“This nuclear receptor plays a major role in sensing and regulating cholesterol and TAG uptake in the intestine in fruit flies,” Thummel says. “It functions similarly to the way LXR functions in humans, although we have a relatively poor understanding about how LXR controls these pathways.”

In his future studies, Thummel intends to learn more about how DHR96 regulates metabolism by studying the functions of the genes that it controls.

Phil Sahm | Newswise Science News
Further information:
http://www.utah.edu

More articles from Life Sciences:

nachricht The irresistible fragrance of dying vinegar flies
16.08.2017 | Max-Planck-Institut für chemische Ökologie

nachricht How protein islands form
15.08.2017 | Albert-Ludwigs-Universität Freiburg im Breisgau

All articles from Life Sciences >>>

The most recent press releases about innovation >>>

Die letzten 5 Focus-News des innovations-reports im Überblick:

Im Focus: Exotic quantum states made from light: Physicists create optical “wells” for a super-photon

Physicists at the University of Bonn have managed to create optical hollows and more complex patterns into which the light of a Bose-Einstein condensate flows. The creation of such highly low-loss structures for light is a prerequisite for complex light circuits, such as for quantum information processing for a new generation of computers. The researchers are now presenting their results in the journal Nature Photonics.

Light particles (photons) occur as tiny, indivisible portions. Many thousands of these light portions can be merged to form a single super-photon if they are...

Im Focus: Circular RNA linked to brain function

For the first time, scientists have shown that circular RNA is linked to brain function. When a RNA molecule called Cdr1as was deleted from the genome of mice, the animals had problems filtering out unnecessary information – like patients suffering from neuropsychiatric disorders.

While hundreds of circular RNAs (circRNAs) are abundant in mammalian brains, one big question has remained unanswered: What are they actually good for? In the...

Im Focus: RAVAN CubeSat measures Earth's outgoing energy

An experimental small satellite has successfully collected and delivered data on a key measurement for predicting changes in Earth's climate.

The Radiometer Assessment using Vertically Aligned Nanotubes (RAVAN) CubeSat was launched into low-Earth orbit on Nov. 11, 2016, in order to test new...

Im Focus: Scientists shine new light on the “other high temperature superconductor”

A study led by scientists of the Max Planck Institute for the Structure and Dynamics of Matter (MPSD) at the Center for Free-Electron Laser Science in Hamburg presents evidence of the coexistence of superconductivity and “charge-density-waves” in compounds of the poorly-studied family of bismuthates. This observation opens up new perspectives for a deeper understanding of the phenomenon of high-temperature superconductivity, a topic which is at the core of condensed matter research since more than 30 years. The paper by Nicoletti et al has been published in the PNAS.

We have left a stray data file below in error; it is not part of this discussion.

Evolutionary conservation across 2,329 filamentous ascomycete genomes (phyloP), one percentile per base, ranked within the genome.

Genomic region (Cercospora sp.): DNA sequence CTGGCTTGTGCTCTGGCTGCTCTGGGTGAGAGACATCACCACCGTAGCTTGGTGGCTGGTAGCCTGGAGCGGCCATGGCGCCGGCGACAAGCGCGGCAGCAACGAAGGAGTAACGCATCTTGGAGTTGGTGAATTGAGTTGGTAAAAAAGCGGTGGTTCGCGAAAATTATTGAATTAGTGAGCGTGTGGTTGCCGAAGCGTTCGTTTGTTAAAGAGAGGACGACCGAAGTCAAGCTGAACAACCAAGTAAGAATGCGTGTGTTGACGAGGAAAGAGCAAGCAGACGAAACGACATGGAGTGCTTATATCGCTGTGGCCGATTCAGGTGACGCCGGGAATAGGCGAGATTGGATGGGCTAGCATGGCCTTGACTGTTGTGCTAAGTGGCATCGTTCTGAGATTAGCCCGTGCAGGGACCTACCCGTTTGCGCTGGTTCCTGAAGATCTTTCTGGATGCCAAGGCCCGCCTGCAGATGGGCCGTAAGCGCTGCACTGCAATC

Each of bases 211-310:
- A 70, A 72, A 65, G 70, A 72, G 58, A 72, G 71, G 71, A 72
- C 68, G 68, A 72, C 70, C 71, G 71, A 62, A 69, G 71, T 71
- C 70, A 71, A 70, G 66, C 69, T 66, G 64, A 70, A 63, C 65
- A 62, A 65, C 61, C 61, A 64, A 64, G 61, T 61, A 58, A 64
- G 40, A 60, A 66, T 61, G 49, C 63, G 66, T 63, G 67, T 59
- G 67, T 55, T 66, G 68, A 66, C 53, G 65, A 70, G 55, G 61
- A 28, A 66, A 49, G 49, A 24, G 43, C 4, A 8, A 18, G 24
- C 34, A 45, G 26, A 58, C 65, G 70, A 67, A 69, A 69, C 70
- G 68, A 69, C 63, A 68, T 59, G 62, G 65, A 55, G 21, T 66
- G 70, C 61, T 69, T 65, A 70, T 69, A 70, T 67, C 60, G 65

Since the beginning of the 20th century, superconductivity had been observed in some metals at temperatures only a few degrees above the absolute zero (minus...

Im Focus: Scientists improve forecast of increasing hazard on Ecuadorian volcano

Researchers from the University of Miami (UM) Rosenstiel School of Marine and Atmospheric Science, the Italian Space Agency (ASI), and the Instituto Geofisico--Escuela Politecnica Nacional (IGEPN) of Ecuador, showed an increasing volcanic danger on Cotopaxi in Ecuador using a powerful technique known as Interferometric Synthetic Aperture Radar (InSAR).

The Andes region in which Cotopaxi volcano is located is known to contain some of the world's most serious volcanic hazard. A mid- to large-size eruption has...

All Focus news of the innovation-report >>>

Anzeige

Anzeige

Event News

Call for Papers – ICNFT 2018, 5th International Conference on New Forming Technology

16.08.2017 | Event News

Sustainability is the business model of tomorrow

04.08.2017 | Event News

Clash of Realities 2017: Registration now open. International Conference at TH Köln

26.07.2017 | Event News

 
Latest News

New thruster design increases efficiency for future spaceflight

16.08.2017 | Physics and Astronomy

Transporting spin: A graphene and boron nitride heterostructure creates large spin signals

16.08.2017 | Materials Sciences

A new method for the 3-D printing of living tissues

16.08.2017 | Interdisciplinary Research

VideoLinks
B2B-VideoLinks
More VideoLinks >>>